China has become the world s factory, second only to the USA in terms of CO 2 emissions among major industrial countries.






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When it comes to peptide manufacturing, we are all Chinese

Jim Hampton, executive vice-president of business development at AmbioPharm, describes sourcing trends for raw materials, intermediates and finished goods in the peptide industry

China has become the world’s factory, second only to the USA in terms of CO2 emissions among major industrial countries.

Although we Westerners are responsible for our own carbon footprint, we generate a good share of China’s as well. Inside China, per capita CO2 emissions are only about 25% of those of the average person in the USA1 (4.6 metric tonnes in China vrs 20 in the USA in 2007). About 31% of these emissions were caused by the manufacture of goods consumed outside China.

We Westerners are also largely responsible for Quality Control problems associated with importation from China. Baxter Healthcare recalled its heparin drug product because of problems arising from an impurity in API sourced from China. A US supplier manufactured the API in its subsidiary factory near Shanghai and, although the FDA was supposed to inspect the subsidiary, this inspection never took place. By its own admission, the FDA’s inspection frequency of foreign drug and API manufacturers has been less than optimal2.

A clear trend

In 1998, according to the US Census Bureau, the US-China trade deficit was $56.9 billion; in 2009 it was $268 billion3. During this ten-year period, most of us have grown used to ‘Made in China’ labels on many products in daily use.

Despite the risk, the trend in biopharmaceuticals is clear because we are all using more and more raw materials and intermediates manufactured in China. Amino acids, solvents and other fine chemicals used in peptide manufacturing are sourced from China, and used worldwide by peptide manufacturing Organizations (CMO’s) to make drugs substances and intermediates. Perceived risks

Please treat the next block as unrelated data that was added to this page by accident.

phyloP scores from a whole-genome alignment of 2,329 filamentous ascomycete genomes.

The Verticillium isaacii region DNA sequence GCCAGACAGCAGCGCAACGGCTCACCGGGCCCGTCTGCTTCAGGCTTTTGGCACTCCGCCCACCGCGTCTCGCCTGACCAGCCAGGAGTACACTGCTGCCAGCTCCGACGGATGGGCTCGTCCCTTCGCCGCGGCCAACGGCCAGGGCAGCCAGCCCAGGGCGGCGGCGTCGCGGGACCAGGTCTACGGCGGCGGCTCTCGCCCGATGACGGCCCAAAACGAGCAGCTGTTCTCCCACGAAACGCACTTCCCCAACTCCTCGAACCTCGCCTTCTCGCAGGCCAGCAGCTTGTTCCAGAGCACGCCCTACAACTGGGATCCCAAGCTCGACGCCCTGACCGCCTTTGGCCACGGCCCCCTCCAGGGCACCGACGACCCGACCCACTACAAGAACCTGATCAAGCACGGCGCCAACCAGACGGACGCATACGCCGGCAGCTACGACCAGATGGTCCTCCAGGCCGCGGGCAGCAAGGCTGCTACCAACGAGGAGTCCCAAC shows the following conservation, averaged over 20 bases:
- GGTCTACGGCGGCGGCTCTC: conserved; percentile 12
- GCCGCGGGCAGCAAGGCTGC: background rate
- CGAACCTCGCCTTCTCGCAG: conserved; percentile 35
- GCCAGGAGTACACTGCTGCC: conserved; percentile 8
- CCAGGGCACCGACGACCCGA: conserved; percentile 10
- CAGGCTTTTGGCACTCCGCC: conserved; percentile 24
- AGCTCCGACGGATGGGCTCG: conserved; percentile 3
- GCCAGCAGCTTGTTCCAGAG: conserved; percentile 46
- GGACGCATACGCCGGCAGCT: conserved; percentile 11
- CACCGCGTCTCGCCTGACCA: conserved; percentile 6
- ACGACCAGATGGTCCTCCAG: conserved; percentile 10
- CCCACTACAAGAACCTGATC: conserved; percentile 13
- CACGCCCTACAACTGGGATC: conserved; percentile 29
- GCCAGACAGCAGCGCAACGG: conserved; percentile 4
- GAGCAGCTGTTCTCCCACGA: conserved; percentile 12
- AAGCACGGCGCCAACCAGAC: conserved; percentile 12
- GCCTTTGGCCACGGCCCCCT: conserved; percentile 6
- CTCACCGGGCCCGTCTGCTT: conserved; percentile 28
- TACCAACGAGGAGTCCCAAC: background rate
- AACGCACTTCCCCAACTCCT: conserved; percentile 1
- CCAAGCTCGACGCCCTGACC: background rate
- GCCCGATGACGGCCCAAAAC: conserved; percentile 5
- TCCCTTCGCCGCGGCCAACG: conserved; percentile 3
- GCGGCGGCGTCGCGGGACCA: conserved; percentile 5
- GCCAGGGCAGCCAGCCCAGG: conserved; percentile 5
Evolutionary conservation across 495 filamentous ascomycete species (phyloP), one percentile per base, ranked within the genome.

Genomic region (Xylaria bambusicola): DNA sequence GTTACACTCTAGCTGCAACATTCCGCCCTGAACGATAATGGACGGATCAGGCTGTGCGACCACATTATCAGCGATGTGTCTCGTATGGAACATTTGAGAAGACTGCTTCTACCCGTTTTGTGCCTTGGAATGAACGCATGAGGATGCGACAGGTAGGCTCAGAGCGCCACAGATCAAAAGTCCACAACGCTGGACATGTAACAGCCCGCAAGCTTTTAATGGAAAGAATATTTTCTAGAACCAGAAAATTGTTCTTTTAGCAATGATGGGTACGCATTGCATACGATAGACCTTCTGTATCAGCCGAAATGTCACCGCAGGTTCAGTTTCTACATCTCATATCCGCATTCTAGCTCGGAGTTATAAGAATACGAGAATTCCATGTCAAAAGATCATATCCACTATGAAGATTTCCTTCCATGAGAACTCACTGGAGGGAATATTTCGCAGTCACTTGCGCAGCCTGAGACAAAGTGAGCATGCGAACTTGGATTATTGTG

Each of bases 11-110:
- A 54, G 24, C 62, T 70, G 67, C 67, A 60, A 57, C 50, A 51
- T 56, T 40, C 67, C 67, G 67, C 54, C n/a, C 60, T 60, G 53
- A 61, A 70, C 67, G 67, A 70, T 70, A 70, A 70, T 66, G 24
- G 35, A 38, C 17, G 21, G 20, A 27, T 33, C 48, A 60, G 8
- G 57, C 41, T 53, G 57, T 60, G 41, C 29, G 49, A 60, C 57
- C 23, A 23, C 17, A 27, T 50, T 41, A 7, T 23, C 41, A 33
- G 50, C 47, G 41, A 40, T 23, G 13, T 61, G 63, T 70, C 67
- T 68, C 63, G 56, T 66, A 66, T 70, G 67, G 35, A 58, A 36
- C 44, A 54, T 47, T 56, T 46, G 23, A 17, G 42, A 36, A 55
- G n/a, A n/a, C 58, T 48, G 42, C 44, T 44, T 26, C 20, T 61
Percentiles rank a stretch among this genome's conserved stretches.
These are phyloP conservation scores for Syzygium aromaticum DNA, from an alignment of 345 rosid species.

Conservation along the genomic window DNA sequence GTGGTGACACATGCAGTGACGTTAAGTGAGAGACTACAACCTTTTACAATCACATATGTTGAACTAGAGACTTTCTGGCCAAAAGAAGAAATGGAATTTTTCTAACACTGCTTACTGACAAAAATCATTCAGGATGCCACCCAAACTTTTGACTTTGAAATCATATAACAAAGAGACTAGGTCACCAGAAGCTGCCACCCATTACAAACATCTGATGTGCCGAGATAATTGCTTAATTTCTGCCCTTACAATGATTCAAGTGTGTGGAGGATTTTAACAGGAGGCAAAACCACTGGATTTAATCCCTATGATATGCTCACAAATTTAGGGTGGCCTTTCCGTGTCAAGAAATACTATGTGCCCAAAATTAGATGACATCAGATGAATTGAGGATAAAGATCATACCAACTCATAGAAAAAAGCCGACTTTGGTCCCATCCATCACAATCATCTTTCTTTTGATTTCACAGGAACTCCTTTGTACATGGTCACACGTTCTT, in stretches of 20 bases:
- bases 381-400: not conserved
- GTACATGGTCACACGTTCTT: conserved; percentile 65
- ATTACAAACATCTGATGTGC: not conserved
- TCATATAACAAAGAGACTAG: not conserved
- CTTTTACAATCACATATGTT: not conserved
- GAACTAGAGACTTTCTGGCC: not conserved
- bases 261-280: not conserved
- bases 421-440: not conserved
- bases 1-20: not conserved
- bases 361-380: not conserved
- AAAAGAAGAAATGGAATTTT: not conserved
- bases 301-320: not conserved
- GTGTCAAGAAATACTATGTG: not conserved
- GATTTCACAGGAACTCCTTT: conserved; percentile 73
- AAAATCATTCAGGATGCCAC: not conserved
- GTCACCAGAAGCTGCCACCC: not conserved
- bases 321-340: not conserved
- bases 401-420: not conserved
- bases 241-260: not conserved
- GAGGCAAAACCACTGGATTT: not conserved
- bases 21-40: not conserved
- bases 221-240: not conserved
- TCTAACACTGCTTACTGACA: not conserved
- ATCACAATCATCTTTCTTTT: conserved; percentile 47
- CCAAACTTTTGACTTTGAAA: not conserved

The first perceived risk is a misconception on the part of Westerners that Chinese management of Chinese companies is lax. According to recent survey4, Chinese managers of Chinese companies are setting the management agenda for the world. This group is described as a young, educated, largely English-conversant, ambitious cadre of talented people on the cusp of world-class success in business.

The same survey indicated that 60% of managers in China had degrees, followed by the US (37%), France (25%), and the UK (21%). What does this say about relative capabilities?

Regarding Western attitudes toward Chinese managers, their companies, and the products they supply to us, the authors of the survey report had four suggestions to minimize risk:


1. Know your supplier: Western perception of Chinese management is outdated and simply not realistic. Chinese management is highly motivated and competent. Audit your suppliers.

2. Align priorities: Inappropriate QC of imported Chinese goods is a prime example of mis-aligned priorities. If raw materials, intermediates and APIs imported from China contain impurities, we can blame our failure to specify, inspect and test.

3. Invest in development in China: Western manufacturing companies should invest in Chinese manufacturing sooner rather than later.

4. Get ready for a new paradigm of Asian management: We must be aware of and adapt to the Chinese agenda and also understand the potential impact this agenda will have on future economic relationships with the West. Think Japan in the 1980s.

Recently, companies such as Pfizer, Genzyme, Unigene and Charles River Laboratories, among many others, have announced significant new manufacturing facilities in China. Their subsidiaries here in the USA will buy the majority of raw materials and intermediates for biopharmaceutical manufacturing from Chinese suppliers.

Pfizer has said it will outsource 30% of its manufacturing, much of it to Asia, in order to take greater advantage of global manufacturing and R&D5. For instance, Pfizer will outsource most of its manufacturing of its cholesterol medicine Lipitor in preparation for competition from generic versions.

These plans follow Pfizer's announcement that it would shut down US manufacturing sites in Brooklyn, New York, and Omaha, Nebraska and sell a third manufacturing site in Feucht, Germany. These cuts, along with the closure of several research sites, are part of a plan to cut its worldwide workforce by 10%, or 10,000 jobs, and save $2 billion/year in costs.

Risk management is the key

What fuels this trend towards sourcing raw materials for the manufacture of biopharmaceuticals, specifically peptides, from China? The answer is favourable price/value/risk ratios, a classic exercise in risk management. But, having assumed risk, what are our responsibilities as consumers in the transaction?

To answer this, let us examine trends in the synthetic manufacturing of peptides. First, a little history. In 1998, China was virtually unrecognised internationally as a supplier of raw materials (including amino acids, resins and solvents) for synthetic peptide manufacturing.